As I began writing this post, which deals almost exclusively with housing it became so lengthy that I realized no one would read it, so I have instead broken it up into more easily digestible installments.
The first of those begins below.
Rich Blocks, Poor BlocksI suppose it really is true that a picture is worth a thousand words.
In regards to a recent debate going on here in Pottstown and cyberspace about subsidized housing, I have found certain images which are very illustrative.
They come from a nifty new web site called "Rich Blocks, Poor Blocks."
Here is the link.
I suggest you go take a look for yourself as you can move around and zoom in much more than with the images I have posted below.
(I apologize for the poor quality of the images, they are simply a screen shot. When I contacted the folks at this site and asked them if there was a way to create a higher-quality image of a particular search, they said "not yet.")
The site takes information from the Census and the American Community Survey and color codes Census tracts by two important measures: income and rent.
So first take a look at average incomes in Pottstown borough.
As you can see, the redder and browner the color, the lower the median household income. This is, pardon the gallows humor, a whole new way to say that Pottstown is in the red.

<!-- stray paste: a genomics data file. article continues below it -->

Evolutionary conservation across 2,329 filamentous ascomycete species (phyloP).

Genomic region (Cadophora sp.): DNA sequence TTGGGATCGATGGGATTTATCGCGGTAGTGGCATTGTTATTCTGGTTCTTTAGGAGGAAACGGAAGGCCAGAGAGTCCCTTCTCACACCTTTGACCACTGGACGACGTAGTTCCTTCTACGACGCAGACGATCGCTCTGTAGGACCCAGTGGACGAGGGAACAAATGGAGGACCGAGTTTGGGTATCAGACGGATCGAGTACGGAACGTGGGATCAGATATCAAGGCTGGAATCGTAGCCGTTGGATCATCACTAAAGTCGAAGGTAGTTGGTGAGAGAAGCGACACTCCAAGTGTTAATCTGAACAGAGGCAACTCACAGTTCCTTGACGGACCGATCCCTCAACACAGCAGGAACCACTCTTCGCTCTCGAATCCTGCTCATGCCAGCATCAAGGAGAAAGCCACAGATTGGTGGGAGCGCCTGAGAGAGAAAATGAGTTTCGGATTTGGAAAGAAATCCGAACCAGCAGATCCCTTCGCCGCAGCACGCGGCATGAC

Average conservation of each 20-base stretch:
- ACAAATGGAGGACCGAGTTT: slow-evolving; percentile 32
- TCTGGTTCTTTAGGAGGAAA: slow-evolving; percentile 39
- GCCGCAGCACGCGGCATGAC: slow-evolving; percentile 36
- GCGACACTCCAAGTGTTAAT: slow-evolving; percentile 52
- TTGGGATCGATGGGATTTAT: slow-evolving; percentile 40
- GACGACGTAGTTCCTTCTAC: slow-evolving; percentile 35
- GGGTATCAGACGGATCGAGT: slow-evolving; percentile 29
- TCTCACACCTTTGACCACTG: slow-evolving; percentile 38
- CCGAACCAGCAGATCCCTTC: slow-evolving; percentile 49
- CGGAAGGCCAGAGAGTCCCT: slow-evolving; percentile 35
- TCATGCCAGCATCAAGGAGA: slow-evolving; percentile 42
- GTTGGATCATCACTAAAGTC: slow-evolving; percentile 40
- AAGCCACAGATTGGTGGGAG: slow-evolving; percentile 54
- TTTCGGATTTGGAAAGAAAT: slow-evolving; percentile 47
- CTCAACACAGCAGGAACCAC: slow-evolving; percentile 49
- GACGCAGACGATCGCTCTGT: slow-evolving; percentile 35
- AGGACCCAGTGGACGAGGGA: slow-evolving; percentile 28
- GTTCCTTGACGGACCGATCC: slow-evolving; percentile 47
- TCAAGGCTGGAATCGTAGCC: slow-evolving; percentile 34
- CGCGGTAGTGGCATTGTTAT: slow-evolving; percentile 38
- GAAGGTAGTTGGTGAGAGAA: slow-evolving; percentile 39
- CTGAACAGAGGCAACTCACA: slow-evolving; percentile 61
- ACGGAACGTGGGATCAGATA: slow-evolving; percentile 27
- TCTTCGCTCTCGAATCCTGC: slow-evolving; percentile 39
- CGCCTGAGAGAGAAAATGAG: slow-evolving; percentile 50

Now pull back, and take a look at income in the region as a whole:
As you can see, older communities like Pottstown, Phoenixville, Reading, Royersford-Spring City and Norristown host a concentration of low-income households; islands of poverty quite literally surrounded by a sea of green.
(When public contracts are let and the "prevailing wage" is calculated based on the relative wealth of the "Philadelphia Area," which includes all the green above of Montgomery and Chester counties, you can see why its high, but is an additional burden in low-wage communities like Pottstown.)
Not surprisingly, the site's maps for average rents, found below, show a similar concentration of low rents in the same places as the low income colors above.
Here is the close-up of Pottstown:
In this case, the red colors show higher rents, in the $1,100 range, and the lighter colors the lower rents, in the $350 range. the lightest area includes Pottstown's public housing project, Bright Hope, where the rents are subsidized through the Montgomery County Housing Authority.
Not surprisingly, if you look at a page (below) from the study the Mosaic Community Land Trust presented to Pottstown Borough Council last year, you will see lots in the first ward, that match that tan area up there bounded by High Street, Hanover Street, Beech Street and Washington Street and how high the concentration of renters truly is.
Look closely and you will see several reasons rents there are so low, not least among them, the purple properties, which are rental properties with absentee landlords. The peach-colored lots are vacant and the brown ones are in foreclosure. The yellow lots are owner-occupied.
And here is a pull-back showing rents through the the entire region (make note of the light-colored areas in Pottstown, Reading, Spring City and Royersford):
Needless to say, these things are not unrelated.
But while useful, these maps also clarify and confirm what most of us already know about Pottstown and the surrounding region.
They do not answer the important questions of how did it get this way and why?
Find out tomorrow in my next post.